Dr. Curl’s presentation focused on hazard prevention within potato production — a vital part of the agricultural industry in Idaho and in the larger Pacific Northwest. In collaboration with Dr. Karin Adams, she worked with the Idaho and Washington State Potato Commissions to survey potato growers regarding their perceptions of the frequency and severity of injuries associated with various potato production tasks and operations. Growers primarily reported concerns with activities requiring bending, twisting and lifting, as well as falls, as the most frequent causes of injury. Ultimately, the results of this research will lead to the development of health and safety interventions for potato production.
Professional Training Opportunities Project Presented by Jessica Porter at the Northwest Occupational Health Conference
Jessica Porter, the former Research Coordinator for the Curl Agricultural Health Lab, presented her work Professional Training Opportunities Project (PTOP) at the Northwest Occupational Health Conference in Spokane, WA. The goal of her project, “Job Hazard Analysis in Agriculture: Developing Tools to Evaluate the Effect of Alternative Production Systems on Worker Health,” was to identify those pest management practices that differed the most between conventional and organic potato production so that differential hazards between the two production systems could be determined. Learn more about this project and about opportunities to apply for a PTOP grant.
Ian Penwell Represents Curl Agricultural Health Lab at the National WIC Association’s Annual Education and Training Conference
Jessica Porter, the Research Coordinator for the Curl Agricultural Health Lab, recently presented a research proposal to the Northwest Center for Occupational Health and Safety’s (NWCOHS) Professional Training Opportunities Program (PTOP) at the Nortwest Occupational Health Conference in Portland. The PTOP is a new program that will offer students, non-profit staff, and other eligible applicants funding to support activities that address health risks associated with work and the workplace. Learn more about this new program being offered through the NWCOHS.
Ian Penwell, a student volunteer in the Curl Agricultural Health Lab, is one of only six students to be awarded the HERC Fellowship through the Institute for STEM and Diversity Initiatives out of a total of 174 applicants. This fellowship is providing the award recipients with an opportunity to conduct undergraduate research with a Boise State University faculty member, so Ian will continue working with Dr. Cynthia Curl on her research. Learn more about the HERC Fellowship and the research that Ian will continue to be a part of.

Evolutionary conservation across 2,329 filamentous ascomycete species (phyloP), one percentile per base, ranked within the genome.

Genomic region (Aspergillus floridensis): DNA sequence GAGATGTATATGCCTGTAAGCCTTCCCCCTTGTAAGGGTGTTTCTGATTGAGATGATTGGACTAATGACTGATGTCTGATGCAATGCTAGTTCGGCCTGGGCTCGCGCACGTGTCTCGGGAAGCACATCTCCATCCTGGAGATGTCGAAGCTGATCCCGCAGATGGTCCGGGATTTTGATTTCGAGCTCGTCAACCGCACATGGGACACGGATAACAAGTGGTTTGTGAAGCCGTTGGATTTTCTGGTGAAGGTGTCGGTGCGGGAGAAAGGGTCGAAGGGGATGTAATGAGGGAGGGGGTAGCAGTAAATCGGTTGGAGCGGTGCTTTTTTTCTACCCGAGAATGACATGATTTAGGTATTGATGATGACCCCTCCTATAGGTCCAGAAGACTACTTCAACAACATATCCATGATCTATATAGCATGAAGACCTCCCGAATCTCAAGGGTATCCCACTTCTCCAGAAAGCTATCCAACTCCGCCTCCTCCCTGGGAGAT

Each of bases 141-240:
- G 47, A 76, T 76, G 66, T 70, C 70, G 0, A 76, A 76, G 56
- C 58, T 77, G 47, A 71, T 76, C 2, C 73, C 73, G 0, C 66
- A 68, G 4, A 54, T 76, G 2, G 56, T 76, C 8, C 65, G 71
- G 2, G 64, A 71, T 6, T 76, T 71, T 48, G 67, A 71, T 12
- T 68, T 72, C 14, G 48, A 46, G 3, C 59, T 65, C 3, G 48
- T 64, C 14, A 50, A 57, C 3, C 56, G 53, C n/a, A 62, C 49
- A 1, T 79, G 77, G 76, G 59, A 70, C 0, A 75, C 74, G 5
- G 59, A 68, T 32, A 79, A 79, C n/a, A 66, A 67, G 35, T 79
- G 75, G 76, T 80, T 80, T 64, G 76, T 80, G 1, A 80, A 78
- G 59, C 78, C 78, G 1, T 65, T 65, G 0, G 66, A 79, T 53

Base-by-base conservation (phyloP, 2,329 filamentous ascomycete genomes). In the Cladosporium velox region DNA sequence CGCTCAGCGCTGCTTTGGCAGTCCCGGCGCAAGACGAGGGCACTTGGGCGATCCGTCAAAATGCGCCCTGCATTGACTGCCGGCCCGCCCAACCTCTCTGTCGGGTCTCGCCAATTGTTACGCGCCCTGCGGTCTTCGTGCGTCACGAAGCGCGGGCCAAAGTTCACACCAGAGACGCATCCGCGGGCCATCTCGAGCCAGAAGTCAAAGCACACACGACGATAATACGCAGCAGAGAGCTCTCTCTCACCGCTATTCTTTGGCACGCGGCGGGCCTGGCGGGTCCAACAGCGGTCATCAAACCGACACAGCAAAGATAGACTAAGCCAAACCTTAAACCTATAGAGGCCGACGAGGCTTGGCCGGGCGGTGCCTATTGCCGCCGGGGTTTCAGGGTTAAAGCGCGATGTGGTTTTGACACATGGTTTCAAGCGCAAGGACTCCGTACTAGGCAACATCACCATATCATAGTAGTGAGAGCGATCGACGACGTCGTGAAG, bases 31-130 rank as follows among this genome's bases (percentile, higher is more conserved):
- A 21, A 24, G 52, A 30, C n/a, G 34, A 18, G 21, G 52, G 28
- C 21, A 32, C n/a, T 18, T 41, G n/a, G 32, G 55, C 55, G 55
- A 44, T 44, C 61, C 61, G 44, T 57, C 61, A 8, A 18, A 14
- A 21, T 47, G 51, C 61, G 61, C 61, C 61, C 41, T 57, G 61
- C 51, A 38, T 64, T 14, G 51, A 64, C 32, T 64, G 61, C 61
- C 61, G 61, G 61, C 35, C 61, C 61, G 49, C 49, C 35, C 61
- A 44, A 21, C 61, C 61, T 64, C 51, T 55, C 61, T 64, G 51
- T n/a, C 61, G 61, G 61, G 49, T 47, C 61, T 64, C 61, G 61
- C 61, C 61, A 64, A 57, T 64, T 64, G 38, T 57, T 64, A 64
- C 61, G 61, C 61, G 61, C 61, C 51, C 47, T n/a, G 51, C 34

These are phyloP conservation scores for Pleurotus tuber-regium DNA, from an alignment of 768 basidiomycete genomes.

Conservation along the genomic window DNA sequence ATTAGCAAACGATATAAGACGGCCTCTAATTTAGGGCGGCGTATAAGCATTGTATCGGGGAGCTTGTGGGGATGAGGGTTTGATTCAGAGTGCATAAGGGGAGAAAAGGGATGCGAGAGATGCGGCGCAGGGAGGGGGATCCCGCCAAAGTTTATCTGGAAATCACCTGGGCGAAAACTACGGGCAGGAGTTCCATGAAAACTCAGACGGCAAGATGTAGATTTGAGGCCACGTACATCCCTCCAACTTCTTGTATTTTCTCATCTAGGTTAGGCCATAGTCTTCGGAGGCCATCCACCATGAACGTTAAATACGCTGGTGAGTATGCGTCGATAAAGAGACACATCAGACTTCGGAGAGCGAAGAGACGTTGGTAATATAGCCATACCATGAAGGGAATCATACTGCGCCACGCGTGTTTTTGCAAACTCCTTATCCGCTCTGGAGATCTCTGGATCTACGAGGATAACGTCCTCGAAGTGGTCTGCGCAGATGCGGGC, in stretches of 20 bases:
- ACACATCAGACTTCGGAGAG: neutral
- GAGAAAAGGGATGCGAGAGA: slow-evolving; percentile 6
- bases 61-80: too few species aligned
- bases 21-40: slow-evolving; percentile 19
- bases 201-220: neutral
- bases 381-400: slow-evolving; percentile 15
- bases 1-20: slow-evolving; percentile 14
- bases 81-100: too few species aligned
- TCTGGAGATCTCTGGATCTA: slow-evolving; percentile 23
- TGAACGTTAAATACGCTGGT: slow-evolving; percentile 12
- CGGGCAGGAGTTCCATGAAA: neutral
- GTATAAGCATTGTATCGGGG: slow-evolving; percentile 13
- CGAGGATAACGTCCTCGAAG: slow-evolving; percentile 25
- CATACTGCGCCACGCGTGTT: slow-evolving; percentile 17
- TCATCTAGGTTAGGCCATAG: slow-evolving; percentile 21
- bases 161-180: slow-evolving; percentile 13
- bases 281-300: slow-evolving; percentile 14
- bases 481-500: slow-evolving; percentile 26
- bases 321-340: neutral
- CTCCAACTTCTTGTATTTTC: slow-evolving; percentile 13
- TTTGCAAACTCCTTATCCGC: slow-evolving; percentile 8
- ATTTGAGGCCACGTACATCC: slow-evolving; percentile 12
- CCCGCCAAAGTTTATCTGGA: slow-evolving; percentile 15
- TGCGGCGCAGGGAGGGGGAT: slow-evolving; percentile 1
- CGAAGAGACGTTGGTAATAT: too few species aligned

Dr. Cynthia Curl is an Institute of Translational Health Sciences (ITHS) Research Scholar and Assistant Professor in the Department of Community and Environmental Health, and Dr. Curl was recently interviewed about her Pilot Study to Evaluate the Effect of an Organic Diet During Pregnancy. Read about the interview and how this pilot study will help Dr. Curl in designing a future study geared toward providing conclusive evidence to help women decide between eating conventional or organic food throughout their pregnancies.
Cynthia Curl, an Assistant Professor for Boise State University’s Department of Community and Environmental Health, contributed to a TakePart article that addresses an unresolved, health-related question: what does long term, low-level exposure to pesticides mean for your health? The author interviewed Dr. Curl about her previous research and current pilot study in order to understand what progress is being made to produce the much needed answers to this question.